A former al-Qaeda foot soldier’s appeal of his Guantanamo Bay war crimes conviction stalled on Wednesday as US attorneys clashed over his legal representation in a test of the military tribunal system.
The dispute halted a fact-finding hearing at a military base outside Washington about whether Ibrahim al-Qosi, 57, who reportedly rejoined al-Qaeda after his 2012 release from Guantanamo Bay, was an enemy belligerent.
Qosi, a cook and occasional driver for al-Qaeda leader Osama bin Laden, pleaded guilty in 2010 before a military commission at the Guantanamo Bay prison in Cuba. He was transferred to his native Sudan after completing a reduced term.
The head of the Guantanamo legal defense team had appointed two lawyers to appeal his conviction for conspiring with al-Qaeda and providing material support to terrorism to a military appeals court.
The tribunal, the Court of Military Commission Review, had sent the case back to a lower military court to demonstrate whether Qosi actually wanted to appeal and to determine whether he had taken up arms against the United States.
Prosecutors argued on Wednesday that only Suzanne Lachelier, Qosi’s original attorney and one of the lawyers to file the appeal, was empowered to represent him there. Qosi also may not be aware that an appeal was under way, they said.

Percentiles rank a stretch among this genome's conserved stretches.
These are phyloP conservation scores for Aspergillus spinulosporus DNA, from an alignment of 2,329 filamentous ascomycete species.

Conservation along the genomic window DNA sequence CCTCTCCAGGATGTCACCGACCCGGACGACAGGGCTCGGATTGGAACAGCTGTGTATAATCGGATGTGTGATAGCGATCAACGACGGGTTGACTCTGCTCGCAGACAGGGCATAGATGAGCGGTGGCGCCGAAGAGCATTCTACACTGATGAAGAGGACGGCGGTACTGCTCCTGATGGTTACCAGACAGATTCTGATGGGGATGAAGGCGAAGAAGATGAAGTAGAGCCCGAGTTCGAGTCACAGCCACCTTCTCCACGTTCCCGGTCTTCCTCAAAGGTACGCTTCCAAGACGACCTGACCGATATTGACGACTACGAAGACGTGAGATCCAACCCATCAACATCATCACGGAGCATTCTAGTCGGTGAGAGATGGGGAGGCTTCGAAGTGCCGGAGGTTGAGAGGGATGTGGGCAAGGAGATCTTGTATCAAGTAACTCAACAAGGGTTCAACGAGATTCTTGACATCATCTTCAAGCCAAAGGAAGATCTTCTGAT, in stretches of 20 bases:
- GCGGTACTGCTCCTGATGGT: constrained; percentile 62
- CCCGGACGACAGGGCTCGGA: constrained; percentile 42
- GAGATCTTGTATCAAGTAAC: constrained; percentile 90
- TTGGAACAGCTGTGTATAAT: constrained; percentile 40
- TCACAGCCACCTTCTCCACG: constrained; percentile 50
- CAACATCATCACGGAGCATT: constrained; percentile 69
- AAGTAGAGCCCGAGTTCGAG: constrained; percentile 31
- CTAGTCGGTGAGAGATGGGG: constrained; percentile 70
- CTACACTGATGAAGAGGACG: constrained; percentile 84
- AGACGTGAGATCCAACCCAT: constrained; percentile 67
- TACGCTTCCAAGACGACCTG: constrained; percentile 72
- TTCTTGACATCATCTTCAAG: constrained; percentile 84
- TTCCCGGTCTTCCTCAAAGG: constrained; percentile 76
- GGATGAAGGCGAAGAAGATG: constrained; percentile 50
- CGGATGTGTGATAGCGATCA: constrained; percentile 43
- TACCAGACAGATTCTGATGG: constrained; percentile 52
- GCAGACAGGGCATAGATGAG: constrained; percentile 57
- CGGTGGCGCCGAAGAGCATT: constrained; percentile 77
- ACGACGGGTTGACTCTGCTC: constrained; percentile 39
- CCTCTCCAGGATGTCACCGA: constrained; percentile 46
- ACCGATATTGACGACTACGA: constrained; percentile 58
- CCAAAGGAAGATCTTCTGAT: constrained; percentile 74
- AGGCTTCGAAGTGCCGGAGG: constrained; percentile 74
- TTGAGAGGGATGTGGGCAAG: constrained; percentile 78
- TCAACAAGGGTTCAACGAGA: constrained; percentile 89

“A unilateral decision by the defense [to appoint attorneys for Qosi] is not enough to pursue the case,” Air Force Major Charles Dunn told Judge Army Colonel James Pohl.
Defense lawyers said legal rules allowed them to start a case to clear Qosi’s name even though they had had no contact with him.
Pohl said he would ask the appeals court to clarify its March order that Lachelier and her colleague Mary McCormick get Qosi’s assent to act as his attorney.
Lachelier testified on Wednesday that she had an unspecified conflict of interest in the lower court and could not represent Qosi on the question of whether he was an enemy belligerent.
Defense lawyer Michael Schwartz told reporters after the hearing that the delay was to be expected in a military tribunal system set up to try suspected militants outside the normal civilian courts.
“The reality of this dilemma is that we’re in new territory. This has never been done,” he said.
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